We tighten up some of the themes and weave together the plots. The ponies are pretty, so it makes sense for something ugly to be set against the ponies – so we make the witches ugly, even though they really don’t matter. It’ll be a cue to the kids that these are bad guys. We throw in a bunch of parts for humans, because who wants to listen to a bunch of horses talk for an hour and a half. We sure don’t!
But we still have one big problem.
Our movie is supposed to be G-rated, and our Ponies are in the midst of a full-on Global Extinction Event, where all the little bunny rabbits in the forest are killed by a flood of vengeance.
Plus, we only have a couple of songs, and most of them are pretty phoned-in. We laugh to ourselves as we realize the solution. We are truly great writers.
We’ll make the world-killing ooze sing!
A world-killing ooze probably bumps you to a PG – We’d certainly want to guide our kids though a meditation on the inevitability of the death of all things – but a singing world-killing ooze? Heck, let’s give it rockabilly influences. Heck, let’s make it a purple one with googly eyes! They’d never bump that above a G. Not in a million years.
In Tribute to George Arthur Bloom
Of course, this isn’t probably the exact thought process of the mad genius George Arthur Bloom, who wrote the My Little Pony movie. By the time My Little Pony: The Movie rolled around, Bloom had a 20-year career in film and television writing, including stints with Welcome Back Kotter, Chico and the Man, The Incredible Hulk. Bloom was nominated for an Emmy in 1973 for The Julie Andrews Hour (and you wonder how he wrote all those wacky show tunes). But it would be nearly another 20 years before Bloom actually won an Emmy – a Daytime Emmy for a broadband show called Cyberchase.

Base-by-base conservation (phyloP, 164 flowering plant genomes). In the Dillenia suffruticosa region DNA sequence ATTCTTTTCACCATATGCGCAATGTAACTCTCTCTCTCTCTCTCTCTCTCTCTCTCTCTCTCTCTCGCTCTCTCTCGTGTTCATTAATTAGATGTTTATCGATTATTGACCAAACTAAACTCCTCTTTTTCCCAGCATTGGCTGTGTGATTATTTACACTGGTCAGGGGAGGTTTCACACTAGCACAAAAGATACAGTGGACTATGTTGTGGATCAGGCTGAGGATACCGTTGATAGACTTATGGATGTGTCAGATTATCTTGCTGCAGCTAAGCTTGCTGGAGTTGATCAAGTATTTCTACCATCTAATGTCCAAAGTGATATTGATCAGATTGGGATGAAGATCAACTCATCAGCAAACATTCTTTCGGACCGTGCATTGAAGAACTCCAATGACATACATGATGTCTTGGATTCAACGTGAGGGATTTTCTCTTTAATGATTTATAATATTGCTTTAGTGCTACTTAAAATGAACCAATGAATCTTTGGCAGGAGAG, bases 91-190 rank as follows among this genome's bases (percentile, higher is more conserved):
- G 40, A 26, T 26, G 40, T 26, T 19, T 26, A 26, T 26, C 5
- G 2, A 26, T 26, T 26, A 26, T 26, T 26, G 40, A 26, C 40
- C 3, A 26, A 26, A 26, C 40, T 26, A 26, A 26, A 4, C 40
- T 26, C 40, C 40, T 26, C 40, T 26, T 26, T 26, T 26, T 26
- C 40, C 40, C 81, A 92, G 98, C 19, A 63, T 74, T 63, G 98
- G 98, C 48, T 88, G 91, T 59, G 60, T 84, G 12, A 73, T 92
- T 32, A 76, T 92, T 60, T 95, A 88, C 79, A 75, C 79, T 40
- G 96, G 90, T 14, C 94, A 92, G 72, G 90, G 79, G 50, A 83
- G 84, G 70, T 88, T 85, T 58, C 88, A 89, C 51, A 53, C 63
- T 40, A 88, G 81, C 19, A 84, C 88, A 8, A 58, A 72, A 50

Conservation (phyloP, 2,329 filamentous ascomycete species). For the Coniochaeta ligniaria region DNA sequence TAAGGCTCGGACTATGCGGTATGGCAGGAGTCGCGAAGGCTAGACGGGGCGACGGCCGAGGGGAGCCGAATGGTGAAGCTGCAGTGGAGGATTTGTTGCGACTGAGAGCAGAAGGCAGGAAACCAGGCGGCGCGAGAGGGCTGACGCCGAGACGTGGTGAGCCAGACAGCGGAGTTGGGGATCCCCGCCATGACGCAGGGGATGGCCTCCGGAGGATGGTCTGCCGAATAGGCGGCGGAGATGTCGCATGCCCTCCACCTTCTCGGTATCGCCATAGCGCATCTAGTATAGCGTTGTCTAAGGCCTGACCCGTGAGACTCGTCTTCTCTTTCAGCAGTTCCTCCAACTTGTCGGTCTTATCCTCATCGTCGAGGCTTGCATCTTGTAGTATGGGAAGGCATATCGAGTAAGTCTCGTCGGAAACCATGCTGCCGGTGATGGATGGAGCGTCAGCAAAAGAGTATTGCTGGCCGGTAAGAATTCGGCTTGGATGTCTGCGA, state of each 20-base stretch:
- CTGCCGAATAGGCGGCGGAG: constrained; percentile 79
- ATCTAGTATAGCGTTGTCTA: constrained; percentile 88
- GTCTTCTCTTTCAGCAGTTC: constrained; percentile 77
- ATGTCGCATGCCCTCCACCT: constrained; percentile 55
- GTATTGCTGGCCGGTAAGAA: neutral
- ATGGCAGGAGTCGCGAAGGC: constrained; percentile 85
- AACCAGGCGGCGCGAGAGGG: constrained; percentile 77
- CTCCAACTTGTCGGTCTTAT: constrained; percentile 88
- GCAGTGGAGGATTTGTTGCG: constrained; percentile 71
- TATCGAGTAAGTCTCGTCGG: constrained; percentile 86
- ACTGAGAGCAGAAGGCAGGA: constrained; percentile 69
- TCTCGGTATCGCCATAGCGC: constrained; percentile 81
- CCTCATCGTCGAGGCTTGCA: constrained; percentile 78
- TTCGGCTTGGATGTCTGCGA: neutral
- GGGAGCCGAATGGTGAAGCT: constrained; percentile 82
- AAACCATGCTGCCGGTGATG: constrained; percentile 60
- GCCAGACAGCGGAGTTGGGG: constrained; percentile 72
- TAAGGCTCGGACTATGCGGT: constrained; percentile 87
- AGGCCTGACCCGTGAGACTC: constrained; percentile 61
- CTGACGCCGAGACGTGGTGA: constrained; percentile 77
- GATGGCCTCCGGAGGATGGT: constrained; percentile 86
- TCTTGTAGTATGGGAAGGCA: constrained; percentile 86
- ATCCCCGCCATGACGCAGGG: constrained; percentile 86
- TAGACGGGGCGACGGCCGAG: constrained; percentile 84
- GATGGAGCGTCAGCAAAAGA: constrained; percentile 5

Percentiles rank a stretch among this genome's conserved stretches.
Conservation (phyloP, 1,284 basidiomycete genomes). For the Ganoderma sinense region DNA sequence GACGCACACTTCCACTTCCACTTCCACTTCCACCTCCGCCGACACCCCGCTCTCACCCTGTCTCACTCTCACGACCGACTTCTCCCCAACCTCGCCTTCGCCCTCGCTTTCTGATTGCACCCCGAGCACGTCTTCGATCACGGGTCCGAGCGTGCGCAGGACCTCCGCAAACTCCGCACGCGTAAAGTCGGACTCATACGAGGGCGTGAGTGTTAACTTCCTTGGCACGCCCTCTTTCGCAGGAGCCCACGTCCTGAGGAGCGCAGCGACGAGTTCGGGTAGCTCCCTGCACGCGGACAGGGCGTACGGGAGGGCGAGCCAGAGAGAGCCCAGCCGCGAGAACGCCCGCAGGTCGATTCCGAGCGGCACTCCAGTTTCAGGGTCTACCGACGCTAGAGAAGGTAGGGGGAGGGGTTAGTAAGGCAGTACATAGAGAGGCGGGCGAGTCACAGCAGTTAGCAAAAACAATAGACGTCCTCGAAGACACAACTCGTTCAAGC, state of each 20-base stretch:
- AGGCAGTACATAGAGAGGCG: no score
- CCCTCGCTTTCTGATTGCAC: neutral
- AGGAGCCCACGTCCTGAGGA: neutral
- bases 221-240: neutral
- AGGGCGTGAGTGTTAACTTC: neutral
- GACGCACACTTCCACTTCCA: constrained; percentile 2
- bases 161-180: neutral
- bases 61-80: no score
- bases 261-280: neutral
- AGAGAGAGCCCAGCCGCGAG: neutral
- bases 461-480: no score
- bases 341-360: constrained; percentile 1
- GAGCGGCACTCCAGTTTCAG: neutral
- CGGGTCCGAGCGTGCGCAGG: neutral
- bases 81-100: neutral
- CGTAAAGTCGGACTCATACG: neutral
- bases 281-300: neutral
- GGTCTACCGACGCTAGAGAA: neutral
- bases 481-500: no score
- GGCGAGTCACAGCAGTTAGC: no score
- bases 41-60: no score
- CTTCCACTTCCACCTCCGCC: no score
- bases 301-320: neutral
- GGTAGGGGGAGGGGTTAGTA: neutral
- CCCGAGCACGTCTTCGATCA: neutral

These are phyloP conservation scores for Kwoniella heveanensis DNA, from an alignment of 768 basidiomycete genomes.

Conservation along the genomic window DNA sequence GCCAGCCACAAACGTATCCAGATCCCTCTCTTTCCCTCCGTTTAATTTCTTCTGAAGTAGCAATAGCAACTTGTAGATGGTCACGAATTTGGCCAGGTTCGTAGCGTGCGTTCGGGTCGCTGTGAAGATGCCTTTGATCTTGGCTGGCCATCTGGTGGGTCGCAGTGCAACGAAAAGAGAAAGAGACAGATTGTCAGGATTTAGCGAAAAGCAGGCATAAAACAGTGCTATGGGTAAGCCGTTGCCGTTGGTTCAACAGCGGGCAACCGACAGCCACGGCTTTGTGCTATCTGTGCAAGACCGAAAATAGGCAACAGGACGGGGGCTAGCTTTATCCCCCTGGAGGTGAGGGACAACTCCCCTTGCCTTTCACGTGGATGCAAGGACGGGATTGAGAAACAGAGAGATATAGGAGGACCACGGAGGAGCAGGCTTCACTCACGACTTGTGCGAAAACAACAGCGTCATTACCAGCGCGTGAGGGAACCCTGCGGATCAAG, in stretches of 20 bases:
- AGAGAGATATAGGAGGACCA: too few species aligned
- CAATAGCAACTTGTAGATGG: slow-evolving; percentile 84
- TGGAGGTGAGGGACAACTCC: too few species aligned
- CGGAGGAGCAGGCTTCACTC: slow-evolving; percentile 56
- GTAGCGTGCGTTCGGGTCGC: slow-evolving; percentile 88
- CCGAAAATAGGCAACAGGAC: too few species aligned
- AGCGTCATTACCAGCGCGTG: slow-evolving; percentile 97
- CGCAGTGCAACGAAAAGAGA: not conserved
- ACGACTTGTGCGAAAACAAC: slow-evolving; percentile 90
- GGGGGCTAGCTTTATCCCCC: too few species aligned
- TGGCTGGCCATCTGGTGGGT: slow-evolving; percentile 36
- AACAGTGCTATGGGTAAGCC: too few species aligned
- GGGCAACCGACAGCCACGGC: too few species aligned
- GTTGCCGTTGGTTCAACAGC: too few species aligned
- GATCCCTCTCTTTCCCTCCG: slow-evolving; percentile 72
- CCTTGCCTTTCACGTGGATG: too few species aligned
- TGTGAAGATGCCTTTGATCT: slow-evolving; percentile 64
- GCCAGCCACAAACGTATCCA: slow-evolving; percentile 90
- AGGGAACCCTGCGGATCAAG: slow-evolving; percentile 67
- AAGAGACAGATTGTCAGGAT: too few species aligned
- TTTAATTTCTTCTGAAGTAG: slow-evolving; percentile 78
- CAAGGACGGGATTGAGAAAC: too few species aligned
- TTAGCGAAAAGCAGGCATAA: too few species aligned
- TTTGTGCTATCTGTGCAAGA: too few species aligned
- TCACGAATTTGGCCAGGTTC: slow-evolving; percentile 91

Most notably, at the time of My Little Pony: The Movie, Bloom had been writing for My Little Pony the TV show and for Transformers for a few years already. He would go on to write for other plastic-toy-inspired cartoons, including Potato Head Kids, Jem and the Holograms, and, one of my personal favorites, Bucky O’Hare and the Toad Wars!
To imagine the vast leaps of insanity necessary to put together one My Little Pony plot, I have to imagine a borderline vision quest – a journey into the heart of darkness. Yet Bloom pumped out literally dozens of them.
He had a certain special kind of crazy, which I was glad to see put to productive use for society in his writing for The Magic School Bus, because I fear the rest of his genius may be lost in time. And certainly further study is needed to determine exactly how he did what he did.
Although, you know, I do stand by about 80% of my own narrativization. Especially the part about the Grundle King.